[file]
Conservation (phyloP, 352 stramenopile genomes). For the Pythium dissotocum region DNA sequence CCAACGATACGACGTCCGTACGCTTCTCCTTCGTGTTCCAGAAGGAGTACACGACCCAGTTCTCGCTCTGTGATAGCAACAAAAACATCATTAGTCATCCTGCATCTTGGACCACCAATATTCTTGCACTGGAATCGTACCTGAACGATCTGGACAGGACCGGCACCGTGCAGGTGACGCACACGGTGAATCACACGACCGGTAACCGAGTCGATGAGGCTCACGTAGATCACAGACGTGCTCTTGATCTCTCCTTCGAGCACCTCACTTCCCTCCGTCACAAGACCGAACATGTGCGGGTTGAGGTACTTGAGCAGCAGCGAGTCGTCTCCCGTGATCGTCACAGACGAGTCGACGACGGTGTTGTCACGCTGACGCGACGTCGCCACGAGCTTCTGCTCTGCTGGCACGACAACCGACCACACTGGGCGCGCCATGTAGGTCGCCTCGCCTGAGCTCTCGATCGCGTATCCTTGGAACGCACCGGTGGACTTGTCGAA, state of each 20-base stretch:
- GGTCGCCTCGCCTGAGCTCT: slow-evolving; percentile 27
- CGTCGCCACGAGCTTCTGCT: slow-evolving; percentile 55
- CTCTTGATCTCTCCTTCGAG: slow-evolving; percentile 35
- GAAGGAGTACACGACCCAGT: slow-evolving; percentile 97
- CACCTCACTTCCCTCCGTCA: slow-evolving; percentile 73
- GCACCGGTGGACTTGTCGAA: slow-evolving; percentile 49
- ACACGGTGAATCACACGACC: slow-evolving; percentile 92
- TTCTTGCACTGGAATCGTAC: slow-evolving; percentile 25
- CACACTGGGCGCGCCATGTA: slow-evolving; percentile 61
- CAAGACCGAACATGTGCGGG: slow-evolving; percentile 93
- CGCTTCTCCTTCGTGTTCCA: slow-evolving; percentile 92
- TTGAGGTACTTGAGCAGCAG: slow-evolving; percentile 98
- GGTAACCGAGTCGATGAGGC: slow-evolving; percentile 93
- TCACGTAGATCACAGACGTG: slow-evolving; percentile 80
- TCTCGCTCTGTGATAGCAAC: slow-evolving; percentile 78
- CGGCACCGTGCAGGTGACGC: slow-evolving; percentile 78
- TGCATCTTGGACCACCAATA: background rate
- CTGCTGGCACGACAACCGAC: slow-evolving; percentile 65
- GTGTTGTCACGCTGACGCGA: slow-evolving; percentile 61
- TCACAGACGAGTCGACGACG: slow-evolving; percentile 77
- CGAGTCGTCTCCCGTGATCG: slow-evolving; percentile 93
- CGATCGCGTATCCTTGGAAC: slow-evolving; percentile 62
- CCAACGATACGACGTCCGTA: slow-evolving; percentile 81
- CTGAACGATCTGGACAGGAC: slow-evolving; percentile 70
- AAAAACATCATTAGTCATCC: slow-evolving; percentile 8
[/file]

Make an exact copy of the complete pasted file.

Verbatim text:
Conservation (phyloP, 352 stramenopile genomes). For the Pythium dissotocum region DNA sequence CCAACGATACGACGTCCGTACGCTTCTCCTTCGTGTTCCAGAAGGAGTACACGACCCAGTTCTCGCTCTGTGATAGCAACAAAAACATCATTAGTCATCCTGCATCTTGGACCACCAATATTCTTGCACTGGAATCGTACCTGAACGATCTGGACAGGACCGGCACCGTGCAGGTGACGCACACGGTGAATCACACGACCGGTAACCGAGTCGATGAGGCTCACGTAGATCACAGACGTGCTCTTGATCTCTCCTTCGAGCACCTCACTTCCCTCCGTCACAAGACCGAACATGTGCGGGTTGAGGTACTTGAGCAGCAGCGAGTCGTCTCCCGTGATCGTCACAGACGAGTCGACGACGGTGTTGTCACGCTGACGCGACGTCGCCACGAGCTTCTGCTCTGCTGGCACGACAACCGACCACACTGGGCGCGCCATGTAGGTCGCCTCGCCTGAGCTCTCGATCGCGTATCCTTGGAACGCACCGGTGGACTTGTCGAA, state of each 20-base stretch:
- GGTCGCCTCGCCTGAGCTCT: slow-evolving; percentile 27
- CGTCGCCACGAGCTTCTGCT: slow-evolving; percentile 55
- CTCTTGATCTCTCCTTCGAG: slow-evolving; percentile 35
- GAAGGAGTACACGACCCAGT: slow-evolving; percentile 97
- CACCTCACTTCCCTCCGTCA: slow-evolving; percentile 73
- GCACCGGTGGACTTGTCGAA: slow-evolving; percentile 49
- ACACGGTGAATCACACGACC: slow-evolving; percentile 92
- TTCTTGCACTGGAATCGTAC: slow-evolving; percentile 25
- CACACTGGGCGCGCCATGTA: slow-evolving; percentile 61
- CAAGACCGAACATGTGCGGG: slow-evolving; percentile 93
- CGCTTCTCCTTCGTGTTCCA: slow-evolving; percentile 92
- TTGAGGTACTTGAGCAGCAG: slow-evolving; percentile 98
- GGTAACCGAGTCGATGAGGC: slow-evolving; percentile 93
- TCACGTAGATCACAGACGTG: slow-evolving; percentile 80
- TCTCGCTCTGTGATAGCAAC: slow-evolving; percentile 78
- CGGCACCGTGCAGGTGACGC: slow-evolving; percentile 78
- TGCATCTTGGACCACCAATA: background rate
- CTGCTGGCACGACAACCGAC: slow-evolving; percentile 65
- GTGTTGTCACGCTGACGCGA: slow-evolving; percentile 61
- TCACAGACGAGTCGACGACG: slow-evolving; percentile 77
- CGAGTCGTCTCCCGTGATCG: slow-evolving; percentile 93
- CGATCGCGTATCCTTGGAAC: slow-evolving; percentile 62
- CCAACGATACGACGTCCGTA: slow-evolving; percentile 81
- CTGAACGATCTGGACAGGAC: slow-evolving; percentile 70
- AAAAACATCATTAGTCATCC: slow-evolving; percentile 8